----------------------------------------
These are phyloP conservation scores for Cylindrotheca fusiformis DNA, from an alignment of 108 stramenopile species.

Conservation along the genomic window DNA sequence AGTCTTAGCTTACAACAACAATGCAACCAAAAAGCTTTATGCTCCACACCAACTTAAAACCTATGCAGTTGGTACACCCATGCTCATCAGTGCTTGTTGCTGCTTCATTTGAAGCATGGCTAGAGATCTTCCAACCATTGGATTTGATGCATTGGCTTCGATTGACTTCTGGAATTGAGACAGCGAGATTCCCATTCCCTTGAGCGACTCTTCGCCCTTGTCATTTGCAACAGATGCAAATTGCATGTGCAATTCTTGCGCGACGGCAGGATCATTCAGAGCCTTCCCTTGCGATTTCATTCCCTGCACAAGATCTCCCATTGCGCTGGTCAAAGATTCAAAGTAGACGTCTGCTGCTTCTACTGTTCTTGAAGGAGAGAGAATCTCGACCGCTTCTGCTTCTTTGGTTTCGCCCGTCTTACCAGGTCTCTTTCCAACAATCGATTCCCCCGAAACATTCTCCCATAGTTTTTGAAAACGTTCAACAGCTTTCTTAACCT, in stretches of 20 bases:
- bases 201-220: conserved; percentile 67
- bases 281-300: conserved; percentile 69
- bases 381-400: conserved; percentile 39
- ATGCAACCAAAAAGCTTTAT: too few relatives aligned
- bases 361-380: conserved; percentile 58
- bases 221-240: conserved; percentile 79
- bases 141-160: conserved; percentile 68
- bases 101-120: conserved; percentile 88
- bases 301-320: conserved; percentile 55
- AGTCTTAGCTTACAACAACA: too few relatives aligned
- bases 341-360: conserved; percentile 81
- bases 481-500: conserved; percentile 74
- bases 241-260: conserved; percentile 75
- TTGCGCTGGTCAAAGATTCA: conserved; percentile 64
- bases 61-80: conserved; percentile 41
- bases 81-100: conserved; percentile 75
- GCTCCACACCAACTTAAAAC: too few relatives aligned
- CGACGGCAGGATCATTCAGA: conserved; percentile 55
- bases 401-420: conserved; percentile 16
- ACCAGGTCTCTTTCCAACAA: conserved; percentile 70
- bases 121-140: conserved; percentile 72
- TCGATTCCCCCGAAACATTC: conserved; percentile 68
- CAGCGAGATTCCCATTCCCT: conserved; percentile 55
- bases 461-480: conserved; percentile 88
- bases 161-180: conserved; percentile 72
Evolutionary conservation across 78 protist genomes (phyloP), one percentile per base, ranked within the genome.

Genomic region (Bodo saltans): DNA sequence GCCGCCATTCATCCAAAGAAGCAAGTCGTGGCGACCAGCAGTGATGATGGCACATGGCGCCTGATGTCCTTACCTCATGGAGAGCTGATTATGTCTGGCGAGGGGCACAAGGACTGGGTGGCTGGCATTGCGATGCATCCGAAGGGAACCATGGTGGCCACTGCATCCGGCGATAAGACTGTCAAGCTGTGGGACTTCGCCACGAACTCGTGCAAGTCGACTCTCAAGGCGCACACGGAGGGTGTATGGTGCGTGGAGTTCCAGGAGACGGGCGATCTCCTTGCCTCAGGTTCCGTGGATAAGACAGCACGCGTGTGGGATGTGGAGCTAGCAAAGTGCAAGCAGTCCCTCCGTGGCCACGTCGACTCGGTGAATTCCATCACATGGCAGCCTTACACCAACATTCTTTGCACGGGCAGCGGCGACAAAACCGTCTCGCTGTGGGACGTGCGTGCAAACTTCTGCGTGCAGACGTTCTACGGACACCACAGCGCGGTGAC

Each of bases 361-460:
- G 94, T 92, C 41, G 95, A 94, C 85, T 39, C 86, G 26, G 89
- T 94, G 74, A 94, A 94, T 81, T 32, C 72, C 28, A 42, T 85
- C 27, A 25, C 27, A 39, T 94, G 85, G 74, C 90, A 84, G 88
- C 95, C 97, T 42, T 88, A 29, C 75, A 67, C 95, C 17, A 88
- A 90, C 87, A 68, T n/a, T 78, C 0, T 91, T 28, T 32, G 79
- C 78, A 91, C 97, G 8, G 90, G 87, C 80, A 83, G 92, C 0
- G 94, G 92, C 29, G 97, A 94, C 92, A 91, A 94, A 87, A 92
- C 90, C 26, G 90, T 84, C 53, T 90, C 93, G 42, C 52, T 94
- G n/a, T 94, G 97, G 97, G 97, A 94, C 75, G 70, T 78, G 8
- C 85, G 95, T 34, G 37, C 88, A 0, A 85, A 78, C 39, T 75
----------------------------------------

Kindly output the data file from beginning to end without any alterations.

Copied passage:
These are phyloP conservation scores for Cylindrotheca fusiformis DNA, from an alignment of 108 stramenopile species.

Conservation along the genomic window DNA sequence AGTCTTAGCTTACAACAACAATGCAACCAAAAAGCTTTATGCTCCACACCAACTTAAAACCTATGCAGTTGGTACACCCATGCTCATCAGTGCTTGTTGCTGCTTCATTTGAAGCATGGCTAGAGATCTTCCAACCATTGGATTTGATGCATTGGCTTCGATTGACTTCTGGAATTGAGACAGCGAGATTCCCATTCCCTTGAGCGACTCTTCGCCCTTGTCATTTGCAACAGATGCAAATTGCATGTGCAATTCTTGCGCGACGGCAGGATCATTCAGAGCCTTCCCTTGCGATTTCATTCCCTGCACAAGATCTCCCATTGCGCTGGTCAAAGATTCAAAGTAGACGTCTGCTGCTTCTACTGTTCTTGAAGGAGAGAGAATCTCGACCGCTTCTGCTTCTTTGGTTTCGCCCGTCTTACCAGGTCTCTTTCCAACAATCGATTCCCCCGAAACATTCTCCCATAGTTTTTGAAAACGTTCAACAGCTTTCTTAACCT, in stretches of 20 bases:
- bases 201-220: conserved; percentile 67
- bases 281-300: conserved; percentile 69
- bases 381-400: conserved; percentile 39
- ATGCAACCAAAAAGCTTTAT: too few relatives aligned
- bases 361-380: conserved; percentile 58
- bases 221-240: conserved; percentile 79
- bases 141-160: conserved; percentile 68
- bases 101-120: conserved; percentile 88
- bases 301-320: conserved; percentile 55
- AGTCTTAGCTTACAACAACA: too few relatives aligned
- bases 341-360: conserved; percentile 81
- bases 481-500: conserved; percentile 74
- bases 241-260: conserved; percentile 75
- TTGCGCTGGTCAAAGATTCA: conserved; percentile 64
- bases 61-80: conserved; percentile 41
- bases 81-100: conserved; percentile 75
- GCTCCACACCAACTTAAAAC: too few relatives aligned
- CGACGGCAGGATCATTCAGA: conserved; percentile 55
- bases 401-420: conserved; percentile 16
- ACCAGGTCTCTTTCCAACAA: conserved; percentile 70
- bases 121-140: conserved; percentile 72
- TCGATTCCCCCGAAACATTC: conserved; percentile 68
- CAGCGAGATTCCCATTCCCT: conserved; percentile 55
- bases 461-480: conserved; percentile 88
- bases 161-180: conserved; percentile 72
Evolutionary conservation across 78 protist genomes (phyloP), one percentile per base, ranked within the genome.

Genomic region (Bodo saltans): DNA sequence GCCGCCATTCATCCAAAGAAGCAAGTCGTGGCGACCAGCAGTGATGATGGCACATGGCGCCTGATGTCCTTACCTCATGGAGAGCTGATTATGTCTGGCGAGGGGCACAAGGACTGGGTGGCTGGCATTGCGATGCATCCGAAGGGAACCATGGTGGCCACTGCATCCGGCGATAAGACTGTCAAGCTGTGGGACTTCGCCACGAACTCGTGCAAGTCGACTCTCAAGGCGCACACGGAGGGTGTATGGTGCGTGGAGTTCCAGGAGACGGGCGATCTCCTTGCCTCAGGTTCCGTGGATAAGACAGCACGCGTGTGGGATGTGGAGCTAGCAAAGTGCAAGCAGTCCCTCCGTGGCCACGTCGACTCGGTGAATTCCATCACATGGCAGCCTTACACCAACATTCTTTGCACGGGCAGCGGCGACAAAACCGTCTCGCTGTGGGACGTGCGTGCAAACTTCTGCGTGCAGACGTTCTACGGACACCACAGCGCGGTGAC

Each of bases 361-460:
- G 94, T 92, C 41, G 95, A 94, C 85, T 39, C 86, G 26, G 89
- T 94, G 74, A 94, A 94, T 81, T 32, C 72, C 28, A 42, T 85
- C 27, A 25, C 27, A 39, T 94, G 85, G 74, C 90, A 84, G 88
- C 95, C 97, T 42, T 88, A 29, C 75, A 67, C 95, C 17, A 88
- A 90, C 87, A 68, T n/a, T 78, C 0, T 91, T 28, T 32, G 79
- C 78, A 91, C 97, G 8, G 90, G 87, C 80, A 83, G 92, C 0
- G 94, G 92, C 29, G 97, A 94, C 92, A 91, A 94, A 87, A 92
- C 90, C 26, G 90, T 84, C 53, T 90, C 93, G 42, C 52, T 94
- G n/a, T 94, G 97, G 97, G 97, A 94, C 75, G 70, T 78, G 8
- C 85, G 95, T 34, G 37, C 88, A 0, A 85, A 78, C 39, T 75